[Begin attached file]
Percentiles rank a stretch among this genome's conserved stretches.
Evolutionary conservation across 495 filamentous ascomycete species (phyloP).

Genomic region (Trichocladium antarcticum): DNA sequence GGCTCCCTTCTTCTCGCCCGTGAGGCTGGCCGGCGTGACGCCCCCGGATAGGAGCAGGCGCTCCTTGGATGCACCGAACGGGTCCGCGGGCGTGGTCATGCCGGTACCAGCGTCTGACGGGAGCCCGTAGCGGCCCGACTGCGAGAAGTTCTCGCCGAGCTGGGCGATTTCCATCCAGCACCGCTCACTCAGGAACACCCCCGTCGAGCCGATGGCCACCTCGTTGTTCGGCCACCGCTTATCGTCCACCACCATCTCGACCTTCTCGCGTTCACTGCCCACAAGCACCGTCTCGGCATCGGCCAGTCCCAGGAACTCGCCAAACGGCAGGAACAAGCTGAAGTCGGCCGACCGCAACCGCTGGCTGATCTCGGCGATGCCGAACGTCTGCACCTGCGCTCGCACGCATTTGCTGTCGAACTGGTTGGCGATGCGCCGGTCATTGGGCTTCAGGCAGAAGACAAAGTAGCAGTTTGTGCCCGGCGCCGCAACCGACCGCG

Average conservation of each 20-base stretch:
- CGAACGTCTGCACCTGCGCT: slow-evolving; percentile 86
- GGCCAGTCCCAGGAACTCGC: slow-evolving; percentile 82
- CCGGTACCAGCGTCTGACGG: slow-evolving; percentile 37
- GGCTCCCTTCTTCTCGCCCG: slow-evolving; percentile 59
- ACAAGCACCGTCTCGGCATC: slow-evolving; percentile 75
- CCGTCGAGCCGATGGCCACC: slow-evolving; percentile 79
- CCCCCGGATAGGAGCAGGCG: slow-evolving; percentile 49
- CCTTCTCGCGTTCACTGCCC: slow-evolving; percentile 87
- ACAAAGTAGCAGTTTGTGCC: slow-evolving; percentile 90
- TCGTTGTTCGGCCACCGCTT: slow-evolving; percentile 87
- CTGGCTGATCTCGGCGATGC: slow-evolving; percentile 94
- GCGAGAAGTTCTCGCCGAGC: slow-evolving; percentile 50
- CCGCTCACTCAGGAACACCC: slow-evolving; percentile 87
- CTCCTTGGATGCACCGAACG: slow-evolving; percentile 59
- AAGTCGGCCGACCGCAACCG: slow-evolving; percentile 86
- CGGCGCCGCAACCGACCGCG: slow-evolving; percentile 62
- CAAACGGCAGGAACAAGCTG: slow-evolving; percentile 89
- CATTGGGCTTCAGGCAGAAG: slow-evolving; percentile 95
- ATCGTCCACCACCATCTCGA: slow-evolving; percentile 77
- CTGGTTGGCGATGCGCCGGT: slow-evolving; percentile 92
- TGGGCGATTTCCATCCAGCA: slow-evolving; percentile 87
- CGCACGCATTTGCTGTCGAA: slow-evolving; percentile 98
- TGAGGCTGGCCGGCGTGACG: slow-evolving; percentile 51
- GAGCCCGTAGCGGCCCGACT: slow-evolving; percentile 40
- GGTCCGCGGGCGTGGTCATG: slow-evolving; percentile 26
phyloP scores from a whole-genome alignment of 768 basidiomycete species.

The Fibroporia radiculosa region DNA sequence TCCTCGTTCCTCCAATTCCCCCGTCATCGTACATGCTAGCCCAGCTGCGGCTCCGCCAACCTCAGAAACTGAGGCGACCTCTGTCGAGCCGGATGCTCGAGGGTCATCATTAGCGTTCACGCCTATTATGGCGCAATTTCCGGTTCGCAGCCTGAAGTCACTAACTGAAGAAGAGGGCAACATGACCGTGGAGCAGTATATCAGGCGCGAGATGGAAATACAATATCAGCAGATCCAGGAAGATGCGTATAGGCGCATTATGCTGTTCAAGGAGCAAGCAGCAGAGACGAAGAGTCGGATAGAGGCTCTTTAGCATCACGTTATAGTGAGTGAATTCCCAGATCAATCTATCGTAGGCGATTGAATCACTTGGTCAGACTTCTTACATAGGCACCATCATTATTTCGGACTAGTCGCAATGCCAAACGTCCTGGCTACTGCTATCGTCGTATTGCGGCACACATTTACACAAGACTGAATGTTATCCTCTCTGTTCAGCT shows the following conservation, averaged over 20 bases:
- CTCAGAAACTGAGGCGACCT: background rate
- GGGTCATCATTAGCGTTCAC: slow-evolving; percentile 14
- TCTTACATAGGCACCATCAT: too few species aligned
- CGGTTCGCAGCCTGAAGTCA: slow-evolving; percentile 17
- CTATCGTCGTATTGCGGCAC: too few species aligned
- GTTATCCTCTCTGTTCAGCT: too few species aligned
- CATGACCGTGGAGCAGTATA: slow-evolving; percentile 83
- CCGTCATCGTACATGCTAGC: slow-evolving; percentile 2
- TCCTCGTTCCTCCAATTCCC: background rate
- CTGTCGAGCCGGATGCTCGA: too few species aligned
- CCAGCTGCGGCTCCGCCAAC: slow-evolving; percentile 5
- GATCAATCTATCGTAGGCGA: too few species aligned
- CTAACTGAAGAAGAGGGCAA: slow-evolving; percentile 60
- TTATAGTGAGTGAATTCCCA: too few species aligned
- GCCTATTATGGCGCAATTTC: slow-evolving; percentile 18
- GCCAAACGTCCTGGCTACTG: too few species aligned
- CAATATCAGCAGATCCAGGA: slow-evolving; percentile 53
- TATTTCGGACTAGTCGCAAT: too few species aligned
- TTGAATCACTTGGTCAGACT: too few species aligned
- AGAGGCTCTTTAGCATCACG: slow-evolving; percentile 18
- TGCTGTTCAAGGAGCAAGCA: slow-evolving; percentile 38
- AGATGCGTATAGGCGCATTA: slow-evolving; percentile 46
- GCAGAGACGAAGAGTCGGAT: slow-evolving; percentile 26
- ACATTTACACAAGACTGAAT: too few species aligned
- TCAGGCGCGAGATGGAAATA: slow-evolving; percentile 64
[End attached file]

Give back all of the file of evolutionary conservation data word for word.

Percentiles rank a stretch among this genome's conserved stretches.
Evolutionary conservation across 495 filamentous ascomycete species (phyloP).

Genomic region (Trichocladium antarcticum): DNA sequence GGCTCCCTTCTTCTCGCCCGTGAGGCTGGCCGGCGTGACGCCCCCGGATAGGAGCAGGCGCTCCTTGGATGCACCGAACGGGTCCGCGGGCGTGGTCATGCCGGTACCAGCGTCTGACGGGAGCCCGTAGCGGCCCGACTGCGAGAAGTTCTCGCCGAGCTGGGCGATTTCCATCCAGCACCGCTCACTCAGGAACACCCCCGTCGAGCCGATGGCCACCTCGTTGTTCGGCCACCGCTTATCGTCCACCACCATCTCGACCTTCTCGCGTTCACTGCCCACAAGCACCGTCTCGGCATCGGCCAGTCCCAGGAACTCGCCAAACGGCAGGAACAAGCTGAAGTCGGCCGACCGCAACCGCTGGCTGATCTCGGCGATGCCGAACGTCTGCACCTGCGCTCGCACGCATTTGCTGTCGAACTGGTTGGCGATGCGCCGGTCATTGGGCTTCAGGCAGAAGACAAAGTAGCAGTTTGTGCCCGGCGCCGCAACCGACCGCG

Average conservation of each 20-base stretch:
- CGAACGTCTGCACCTGCGCT: slow-evolving; percentile 86
- GGCCAGTCCCAGGAACTCGC: slow-evolving; percentile 82
- CCGGTACCAGCGTCTGACGG: slow-evolving; percentile 37
- GGCTCCCTTCTTCTCGCCCG: slow-evolving; percentile 59
- ACAAGCACCGTCTCGGCATC: slow-evolving; percentile 75
- CCGTCGAGCCGATGGCCACC: slow-evolving; percentile 79
- CCCCCGGATAGGAGCAGGCG: slow-evolving; percentile 49
- CCTTCTCGCGTTCACTGCCC: slow-evolving; percentile 87
- ACAAAGTAGCAGTTTGTGCC: slow-evolving; percentile 90
- TCGTTGTTCGGCCACCGCTT: slow-evolving; percentile 87
- CTGGCTGATCTCGGCGATGC: slow-evolving; percentile 94
- GCGAGAAGTTCTCGCCGAGC: slow-evolving; percentile 50
- CCGCTCACTCAGGAACACCC: slow-evolving; percentile 87
- CTCCTTGGATGCACCGAACG: slow-evolving; percentile 59
- AAGTCGGCCGACCGCAACCG: slow-evolving; percentile 86
- CGGCGCCGCAACCGACCGCG: slow-evolving; percentile 62
- CAAACGGCAGGAACAAGCTG: slow-evolving; percentile 89
- CATTGGGCTTCAGGCAGAAG: slow-evolving; percentile 95
- ATCGTCCACCACCATCTCGA: slow-evolving; percentile 77
- CTGGTTGGCGATGCGCCGGT: slow-evolving; percentile 92
- TGGGCGATTTCCATCCAGCA: slow-evolving; percentile 87
- CGCACGCATTTGCTGTCGAA: slow-evolving; percentile 98
- TGAGGCTGGCCGGCGTGACG: slow-evolving; percentile 51
- GAGCCCGTAGCGGCCCGACT: slow-evolving; percentile 40
- GGTCCGCGGGCGTGGTCATG: slow-evolving; percentile 26
phyloP scores from a whole-genome alignment of 768 basidiomycete species.

The Fibroporia radiculosa region DNA sequence TCCTCGTTCCTCCAATTCCCCCGTCATCGTACATGCTAGCCCAGCTGCGGCTCCGCCAACCTCAGAAACTGAGGCGACCTCTGTCGAGCCGGATGCTCGAGGGTCATCATTAGCGTTCACGCCTATTATGGCGCAATTTCCGGTTCGCAGCCTGAAGTCACTAACTGAAGAAGAGGGCAACATGACCGTGGAGCAGTATATCAGGCGCGAGATGGAAATACAATATCAGCAGATCCAGGAAGATGCGTATAGGCGCATTATGCTGTTCAAGGAGCAAGCAGCAGAGACGAAGAGTCGGATAGAGGCTCTTTAGCATCACGTTATAGTGAGTGAATTCCCAGATCAATCTATCGTAGGCGATTGAATCACTTGGTCAGACTTCTTACATAGGCACCATCATTATTTCGGACTAGTCGCAATGCCAAACGTCCTGGCTACTGCTATCGTCGTATTGCGGCACACATTTACACAAGACTGAATGTTATCCTCTCTGTTCAGCT shows the following conservation, averaged over 20 bases:
- CTCAGAAACTGAGGCGACCT: background rate
- GGGTCATCATTAGCGTTCAC: slow-evolving; percentile 14
- TCTTACATAGGCACCATCAT: too few species aligned
- CGGTTCGCAGCCTGAAGTCA: slow-evolving; percentile 17
- CTATCGTCGTATTGCGGCAC: too few species aligned
- GTTATCCTCTCTGTTCAGCT: too few species aligned
- CATGACCGTGGAGCAGTATA: slow-evolving; percentile 83
- CCGTCATCGTACATGCTAGC: slow-evolving; percentile 2
- TCCTCGTTCCTCCAATTCCC: background rate
- CTGTCGAGCCGGATGCTCGA: too few species aligned
- CCAGCTGCGGCTCCGCCAAC: slow-evolving; percentile 5
- GATCAATCTATCGTAGGCGA: too few species aligned
- CTAACTGAAGAAGAGGGCAA: slow-evolving; percentile 60
- TTATAGTGAGTGAATTCCCA: too few species aligned
- GCCTATTATGGCGCAATTTC: slow-evolving; percentile 18
- GCCAAACGTCCTGGCTACTG: too few species aligned
- CAATATCAGCAGATCCAGGA: slow-evolving; percentile 53
- TATTTCGGACTAGTCGCAAT: too few species aligned
- TTGAATCACTTGGTCAGACT: too few species aligned
- AGAGGCTCTTTAGCATCACG: slow-evolving; percentile 18
- TGCTGTTCAAGGAGCAAGCA: slow-evolving; percentile 38
- AGATGCGTATAGGCGCATTA: slow-evolving; percentile 46
- GCAGAGACGAAGAGTCGGAT: slow-evolving; percentile 26
- ACATTTACACAAGACTGAAT: too few species aligned
- TCAGGCGCGAGATGGAAATA: slow-evolving; percentile 64